That’s gotta’ hurt. The Germans’ ambitious Energiewende plan to cut down on nuclear while subsidizing wind and solar was supposed to land them at the head of the Europeans’ green-energy cool-kids table, but their subsequently skyrocketing energy prices cutting into their competitiveness and their reversion to coal-fired power plants has the European Union worried that the Germans might mess up the whole arrangement.
The European Union’s attempt to cap greenhouse-gas emissions over the next 16 years is threatened again as rising pollution from the bloc’s biggest economies shows even developed nations want to burn cheap coal.
Germany, Europe’s largest economy, boosted consumption of the fuel by 13 percent in the past four years, while use in Britain, No. 3 in the region economically, rose 22 percent, statistics from oil company BP Plc show. While Germany pledged to cut heat-trapping gases 55 percent by 2030 from 1990 levels, it’s managed 25 percent so far and is moving in the wrong direction, according to the European Environment Agency.
The EU is seeking to craft a deal in October that would cut greenhouse gases 40 percent by 2030 in the world’s biggest effort to combat global warming since the Kyoto climate treaty of 1997.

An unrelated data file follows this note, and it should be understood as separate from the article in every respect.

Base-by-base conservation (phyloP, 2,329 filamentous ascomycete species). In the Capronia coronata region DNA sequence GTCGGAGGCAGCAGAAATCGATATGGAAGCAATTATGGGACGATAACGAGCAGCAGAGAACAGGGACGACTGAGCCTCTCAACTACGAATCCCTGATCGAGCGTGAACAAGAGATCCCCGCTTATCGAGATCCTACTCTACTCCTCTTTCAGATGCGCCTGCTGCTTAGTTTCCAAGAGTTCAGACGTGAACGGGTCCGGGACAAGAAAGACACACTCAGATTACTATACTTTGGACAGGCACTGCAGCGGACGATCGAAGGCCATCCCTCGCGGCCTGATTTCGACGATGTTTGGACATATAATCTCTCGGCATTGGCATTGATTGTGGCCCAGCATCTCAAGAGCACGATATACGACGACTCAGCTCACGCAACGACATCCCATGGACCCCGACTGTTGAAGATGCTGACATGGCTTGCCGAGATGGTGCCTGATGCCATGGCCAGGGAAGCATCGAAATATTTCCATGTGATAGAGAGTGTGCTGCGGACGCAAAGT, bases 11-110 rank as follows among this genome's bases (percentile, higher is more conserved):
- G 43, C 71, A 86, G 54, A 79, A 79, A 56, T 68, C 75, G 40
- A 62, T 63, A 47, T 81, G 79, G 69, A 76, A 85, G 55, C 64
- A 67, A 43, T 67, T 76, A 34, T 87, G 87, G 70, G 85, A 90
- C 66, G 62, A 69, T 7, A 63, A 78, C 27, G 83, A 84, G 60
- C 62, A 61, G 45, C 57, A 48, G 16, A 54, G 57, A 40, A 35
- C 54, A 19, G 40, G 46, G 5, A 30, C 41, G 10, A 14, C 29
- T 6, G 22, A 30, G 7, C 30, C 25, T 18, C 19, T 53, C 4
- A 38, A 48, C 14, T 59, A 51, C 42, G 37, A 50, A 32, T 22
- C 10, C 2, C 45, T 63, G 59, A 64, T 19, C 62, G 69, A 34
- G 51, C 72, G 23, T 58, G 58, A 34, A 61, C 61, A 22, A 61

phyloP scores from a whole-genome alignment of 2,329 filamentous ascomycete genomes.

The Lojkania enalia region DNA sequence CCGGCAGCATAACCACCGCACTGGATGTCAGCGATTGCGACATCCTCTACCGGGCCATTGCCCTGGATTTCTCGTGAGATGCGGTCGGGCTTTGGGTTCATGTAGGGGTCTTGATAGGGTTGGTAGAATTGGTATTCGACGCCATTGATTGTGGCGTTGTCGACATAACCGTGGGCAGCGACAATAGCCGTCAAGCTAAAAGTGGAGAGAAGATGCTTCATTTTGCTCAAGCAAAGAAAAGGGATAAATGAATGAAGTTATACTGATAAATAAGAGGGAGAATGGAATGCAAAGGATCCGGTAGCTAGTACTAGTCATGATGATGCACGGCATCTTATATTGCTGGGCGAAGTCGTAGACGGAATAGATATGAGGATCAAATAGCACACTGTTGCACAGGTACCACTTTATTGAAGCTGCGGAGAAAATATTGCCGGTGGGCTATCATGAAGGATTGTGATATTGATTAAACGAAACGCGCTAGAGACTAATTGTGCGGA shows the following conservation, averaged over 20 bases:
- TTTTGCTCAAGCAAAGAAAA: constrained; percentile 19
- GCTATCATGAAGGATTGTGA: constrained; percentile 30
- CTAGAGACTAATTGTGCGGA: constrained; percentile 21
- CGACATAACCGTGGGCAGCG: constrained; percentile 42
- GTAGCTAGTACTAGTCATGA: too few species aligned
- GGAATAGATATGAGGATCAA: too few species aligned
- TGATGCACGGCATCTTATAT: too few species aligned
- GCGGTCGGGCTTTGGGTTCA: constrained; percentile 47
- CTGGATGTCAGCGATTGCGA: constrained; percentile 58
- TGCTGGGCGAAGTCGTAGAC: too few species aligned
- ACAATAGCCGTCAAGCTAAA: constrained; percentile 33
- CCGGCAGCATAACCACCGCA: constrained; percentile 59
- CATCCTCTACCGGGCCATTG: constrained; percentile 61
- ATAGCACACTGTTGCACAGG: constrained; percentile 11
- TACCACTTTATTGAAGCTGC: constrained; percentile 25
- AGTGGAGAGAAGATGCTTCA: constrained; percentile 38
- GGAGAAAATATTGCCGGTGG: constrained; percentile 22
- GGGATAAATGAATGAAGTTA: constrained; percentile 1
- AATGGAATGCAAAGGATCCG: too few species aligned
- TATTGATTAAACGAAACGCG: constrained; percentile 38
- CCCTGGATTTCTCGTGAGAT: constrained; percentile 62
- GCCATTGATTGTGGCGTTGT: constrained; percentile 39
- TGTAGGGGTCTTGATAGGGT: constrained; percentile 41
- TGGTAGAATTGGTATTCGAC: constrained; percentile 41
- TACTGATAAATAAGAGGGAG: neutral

Reverting to coal is what happens, of course, when you 1) resist natural-gas drilling innovations on purely ideological grounds; 2) pour a bunch of public money into price-inefficient wind and solar technology when your weather consistently provides neither of these things; and 3) start shuttering nuclear power plants based on nothing other than anti-nuclear sentimentalism. In terms of the European Union’s Kyoto-ish internal scheme, Germany is still doing better with its emissions than others (like Poland, which uses coal to generate 80 percent of its electricity and wants assurance that it won’t be penalized for being a poorer country before it signs onto the arrangement), but Germany was supposed to be leading the charge here and is instead lagging behind their own targets.
But here’s the really facepalm-worthy part about all of this: France — over-taxed, over-regulated, GDP-growth-challenged France — has some of the lowest energy prices in Europe thanks to their own heavy share of nuke plants. It’s been one of their few economic saving graces, but the Socialist government for some reason wants to follow in Germany’s nuke-drawdown footsteps despite their coal-heavy results